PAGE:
Gale & Hayden Important Silver Presentation Cream or Milk Pitcher of Southern interest, c. 1846, retailed by Gregg & Hayden, Charleston, South Carolina
in grateful remembrance
of his praiseworthy services
at the fire in Columbia
22d Sept. 1846.
Of octagonal baluster form with a conforming drawn molded foot and scrolled handle, this superbly engraved pitcher is indicative of the best silver of the 1840's. The fine engraving on each panel is in a scrolling foliate and floral rococo revival style popular in the mid nineteenth century. In the foliate cartouche with the inscription is a wonderful engraved scene of firefighters engaged in battle.
This pitcher measures 6 inches high and weighs an impressive 15 troy ounces. It is in very good condition with the minor abrasions and dings one expects with its 150 years of age.
Nathaniel Hayden was a prominent jeweler in Charleston, South Carolina in partnership with William Gregg from 1838-43. He then left for New York to become a partner of the important silversmith, William Gale from 1846-50. His brother, H. Sidney Hayden, replaced him in partnership with William Gregg in Charleston from 1846-52 where they kept shop at 232 King Street. This presentation pitcher was made by Gale and Hayden in New York to be sold by Gregg and (brother) Hayden in Charleston to the Aetna Insurance Company for presentation to G. Monteith, who - if we are to judge by the hefty weight - was an important hero fighting the Columbia, SC, fire of 1846.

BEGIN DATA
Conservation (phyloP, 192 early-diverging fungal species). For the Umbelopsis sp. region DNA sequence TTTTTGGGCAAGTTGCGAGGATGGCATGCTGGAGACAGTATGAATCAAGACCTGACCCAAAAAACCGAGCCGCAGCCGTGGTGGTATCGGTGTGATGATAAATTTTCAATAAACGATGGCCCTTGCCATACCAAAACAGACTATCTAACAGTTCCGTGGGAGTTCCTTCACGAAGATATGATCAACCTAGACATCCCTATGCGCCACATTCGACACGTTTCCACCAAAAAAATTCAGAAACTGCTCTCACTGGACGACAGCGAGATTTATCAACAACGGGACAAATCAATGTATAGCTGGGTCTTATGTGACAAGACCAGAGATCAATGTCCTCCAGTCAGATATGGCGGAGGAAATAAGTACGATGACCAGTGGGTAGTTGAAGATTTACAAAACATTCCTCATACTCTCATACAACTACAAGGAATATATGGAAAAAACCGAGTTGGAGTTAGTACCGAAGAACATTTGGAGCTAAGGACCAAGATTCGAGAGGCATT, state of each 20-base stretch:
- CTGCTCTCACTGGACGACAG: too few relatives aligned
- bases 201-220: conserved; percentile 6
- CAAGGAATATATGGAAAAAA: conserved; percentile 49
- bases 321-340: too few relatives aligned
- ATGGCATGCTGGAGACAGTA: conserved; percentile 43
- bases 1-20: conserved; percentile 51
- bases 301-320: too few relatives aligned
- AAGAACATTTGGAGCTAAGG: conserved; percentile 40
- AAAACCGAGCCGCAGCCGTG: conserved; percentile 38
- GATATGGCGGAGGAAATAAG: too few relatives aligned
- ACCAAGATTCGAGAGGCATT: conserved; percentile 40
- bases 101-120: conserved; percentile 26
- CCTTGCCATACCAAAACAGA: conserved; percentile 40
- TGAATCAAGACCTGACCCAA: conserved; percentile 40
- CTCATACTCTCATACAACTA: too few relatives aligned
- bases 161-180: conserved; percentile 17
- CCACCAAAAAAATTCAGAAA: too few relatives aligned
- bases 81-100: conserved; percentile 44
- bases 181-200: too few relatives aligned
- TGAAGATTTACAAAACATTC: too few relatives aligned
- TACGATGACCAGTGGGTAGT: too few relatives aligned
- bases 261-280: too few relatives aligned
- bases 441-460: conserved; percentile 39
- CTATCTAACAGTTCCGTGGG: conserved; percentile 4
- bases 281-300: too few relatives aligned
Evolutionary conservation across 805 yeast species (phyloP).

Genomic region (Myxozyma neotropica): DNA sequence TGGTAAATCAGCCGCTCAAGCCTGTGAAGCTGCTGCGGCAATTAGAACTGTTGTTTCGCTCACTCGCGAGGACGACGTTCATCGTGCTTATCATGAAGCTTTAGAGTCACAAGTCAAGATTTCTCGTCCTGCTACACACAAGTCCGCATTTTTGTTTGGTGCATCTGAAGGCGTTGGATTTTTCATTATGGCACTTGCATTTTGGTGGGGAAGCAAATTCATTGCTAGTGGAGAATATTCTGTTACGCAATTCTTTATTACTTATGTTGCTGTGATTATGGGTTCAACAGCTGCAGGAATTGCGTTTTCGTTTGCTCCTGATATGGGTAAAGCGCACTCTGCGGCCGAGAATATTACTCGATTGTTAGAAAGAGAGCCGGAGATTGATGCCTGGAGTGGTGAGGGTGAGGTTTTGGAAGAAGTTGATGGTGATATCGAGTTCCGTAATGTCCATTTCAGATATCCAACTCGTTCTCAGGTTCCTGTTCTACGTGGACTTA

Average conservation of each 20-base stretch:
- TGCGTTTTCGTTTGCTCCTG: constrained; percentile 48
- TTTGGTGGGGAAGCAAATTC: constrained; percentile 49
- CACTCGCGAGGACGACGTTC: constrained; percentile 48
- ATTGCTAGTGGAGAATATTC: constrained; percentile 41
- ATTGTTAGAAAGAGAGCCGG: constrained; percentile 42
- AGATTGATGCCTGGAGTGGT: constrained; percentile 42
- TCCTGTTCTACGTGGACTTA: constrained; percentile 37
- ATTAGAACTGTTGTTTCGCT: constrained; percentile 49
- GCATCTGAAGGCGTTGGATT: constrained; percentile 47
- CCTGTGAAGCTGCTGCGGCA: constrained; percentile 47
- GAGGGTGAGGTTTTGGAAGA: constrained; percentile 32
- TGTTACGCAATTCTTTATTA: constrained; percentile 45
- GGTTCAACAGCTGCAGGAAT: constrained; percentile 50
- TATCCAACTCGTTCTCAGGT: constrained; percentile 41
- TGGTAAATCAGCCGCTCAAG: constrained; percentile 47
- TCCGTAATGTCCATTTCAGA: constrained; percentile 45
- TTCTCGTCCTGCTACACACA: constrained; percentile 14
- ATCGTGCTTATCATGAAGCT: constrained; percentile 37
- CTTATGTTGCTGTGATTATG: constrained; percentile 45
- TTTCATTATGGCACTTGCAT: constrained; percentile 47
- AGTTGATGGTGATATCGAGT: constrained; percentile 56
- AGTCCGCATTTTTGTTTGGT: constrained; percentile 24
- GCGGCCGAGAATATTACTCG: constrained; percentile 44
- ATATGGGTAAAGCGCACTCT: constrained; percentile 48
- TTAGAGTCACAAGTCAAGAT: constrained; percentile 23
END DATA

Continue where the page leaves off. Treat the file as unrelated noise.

Gale and Hayden silver is in many important public and private collections including that of the Winterthur Museum in Wilmington, Delaware. The Gale & Hayden presentation ewer owned by Winterthur was won by Henry F. Du Pont's grandfather as an agricultural award in 1849. It is interesting to note that while the Du Pont piece is 6 inches taller, it weighs only five ounces more than this presentation pitcher.
For more information see:
American Silver at Winterthur by Ian Quimby, South Carolina Silversmiths by E. Milby Burton and Warren Ripley and Don Soeffing in Charles Venable's Silver In America.